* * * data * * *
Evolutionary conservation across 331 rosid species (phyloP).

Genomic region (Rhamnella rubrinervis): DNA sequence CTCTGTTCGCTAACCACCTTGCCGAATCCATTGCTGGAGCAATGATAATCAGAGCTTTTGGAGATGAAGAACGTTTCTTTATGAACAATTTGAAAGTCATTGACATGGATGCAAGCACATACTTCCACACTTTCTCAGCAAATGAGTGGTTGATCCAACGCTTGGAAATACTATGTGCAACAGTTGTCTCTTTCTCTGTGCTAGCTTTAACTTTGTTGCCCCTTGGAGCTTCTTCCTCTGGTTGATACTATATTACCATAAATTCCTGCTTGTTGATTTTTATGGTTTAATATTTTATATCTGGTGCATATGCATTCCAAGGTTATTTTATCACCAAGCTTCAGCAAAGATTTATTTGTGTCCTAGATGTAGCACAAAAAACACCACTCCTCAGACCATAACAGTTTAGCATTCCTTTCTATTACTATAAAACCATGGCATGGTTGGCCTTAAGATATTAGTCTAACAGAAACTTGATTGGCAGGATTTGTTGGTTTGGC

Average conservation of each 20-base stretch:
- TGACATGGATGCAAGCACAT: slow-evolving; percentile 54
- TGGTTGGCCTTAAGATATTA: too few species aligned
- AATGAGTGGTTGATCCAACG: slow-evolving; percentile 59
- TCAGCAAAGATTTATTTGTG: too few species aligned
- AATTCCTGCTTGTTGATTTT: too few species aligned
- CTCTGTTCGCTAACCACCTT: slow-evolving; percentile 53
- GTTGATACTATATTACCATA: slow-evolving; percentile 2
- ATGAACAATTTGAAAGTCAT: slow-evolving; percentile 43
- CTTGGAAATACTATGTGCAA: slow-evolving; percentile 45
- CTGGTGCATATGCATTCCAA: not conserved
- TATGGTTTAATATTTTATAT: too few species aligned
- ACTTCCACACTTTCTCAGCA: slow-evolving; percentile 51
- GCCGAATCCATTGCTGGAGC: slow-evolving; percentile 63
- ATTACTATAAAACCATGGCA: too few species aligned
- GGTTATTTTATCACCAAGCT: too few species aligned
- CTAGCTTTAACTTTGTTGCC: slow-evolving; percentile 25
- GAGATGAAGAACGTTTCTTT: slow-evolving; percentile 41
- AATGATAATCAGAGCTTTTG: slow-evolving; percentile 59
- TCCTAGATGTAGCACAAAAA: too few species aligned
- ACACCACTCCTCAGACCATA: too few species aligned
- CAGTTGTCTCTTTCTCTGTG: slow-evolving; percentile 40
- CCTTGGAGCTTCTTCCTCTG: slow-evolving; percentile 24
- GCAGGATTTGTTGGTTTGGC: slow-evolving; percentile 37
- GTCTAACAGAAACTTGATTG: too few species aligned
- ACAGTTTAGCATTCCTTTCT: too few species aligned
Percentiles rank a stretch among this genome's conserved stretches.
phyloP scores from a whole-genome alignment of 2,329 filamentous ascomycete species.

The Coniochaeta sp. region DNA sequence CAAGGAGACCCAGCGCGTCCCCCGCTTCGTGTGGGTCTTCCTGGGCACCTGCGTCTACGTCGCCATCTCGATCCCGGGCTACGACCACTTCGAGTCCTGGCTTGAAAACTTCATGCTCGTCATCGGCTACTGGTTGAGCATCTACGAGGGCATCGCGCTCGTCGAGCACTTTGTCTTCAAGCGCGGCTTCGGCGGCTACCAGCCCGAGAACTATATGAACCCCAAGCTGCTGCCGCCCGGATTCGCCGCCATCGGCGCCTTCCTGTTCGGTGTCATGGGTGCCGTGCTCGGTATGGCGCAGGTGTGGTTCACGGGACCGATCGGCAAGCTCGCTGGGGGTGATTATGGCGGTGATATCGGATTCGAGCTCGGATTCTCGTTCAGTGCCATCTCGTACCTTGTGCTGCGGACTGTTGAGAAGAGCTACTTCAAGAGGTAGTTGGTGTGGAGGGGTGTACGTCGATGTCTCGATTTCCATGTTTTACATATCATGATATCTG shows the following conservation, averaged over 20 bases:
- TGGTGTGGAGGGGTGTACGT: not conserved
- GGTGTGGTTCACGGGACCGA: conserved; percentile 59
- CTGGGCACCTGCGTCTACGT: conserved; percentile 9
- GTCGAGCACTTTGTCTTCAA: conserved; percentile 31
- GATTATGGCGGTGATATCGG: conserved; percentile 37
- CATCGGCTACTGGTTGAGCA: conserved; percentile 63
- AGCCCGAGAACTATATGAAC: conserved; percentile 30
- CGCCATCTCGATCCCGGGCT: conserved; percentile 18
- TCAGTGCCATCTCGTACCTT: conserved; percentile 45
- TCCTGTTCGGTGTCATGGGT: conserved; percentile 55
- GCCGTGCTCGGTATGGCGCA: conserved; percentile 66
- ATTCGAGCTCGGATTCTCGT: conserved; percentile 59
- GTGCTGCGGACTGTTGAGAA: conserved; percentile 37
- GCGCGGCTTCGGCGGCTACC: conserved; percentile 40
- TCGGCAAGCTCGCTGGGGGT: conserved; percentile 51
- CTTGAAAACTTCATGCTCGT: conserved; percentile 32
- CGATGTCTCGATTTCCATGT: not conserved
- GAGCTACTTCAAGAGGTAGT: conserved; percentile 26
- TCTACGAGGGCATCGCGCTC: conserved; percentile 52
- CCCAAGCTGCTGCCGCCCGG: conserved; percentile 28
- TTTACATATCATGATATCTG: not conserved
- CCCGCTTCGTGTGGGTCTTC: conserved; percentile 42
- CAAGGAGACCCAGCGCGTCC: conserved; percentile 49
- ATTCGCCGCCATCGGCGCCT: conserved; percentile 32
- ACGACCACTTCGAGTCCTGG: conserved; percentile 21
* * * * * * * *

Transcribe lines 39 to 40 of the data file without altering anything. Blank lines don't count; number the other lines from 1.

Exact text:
- CGCCATCTCGATCCCGGGCT: conserved; percentile 18
- TCAGTGCCATCTCGTACCTT: conserved; percentile 45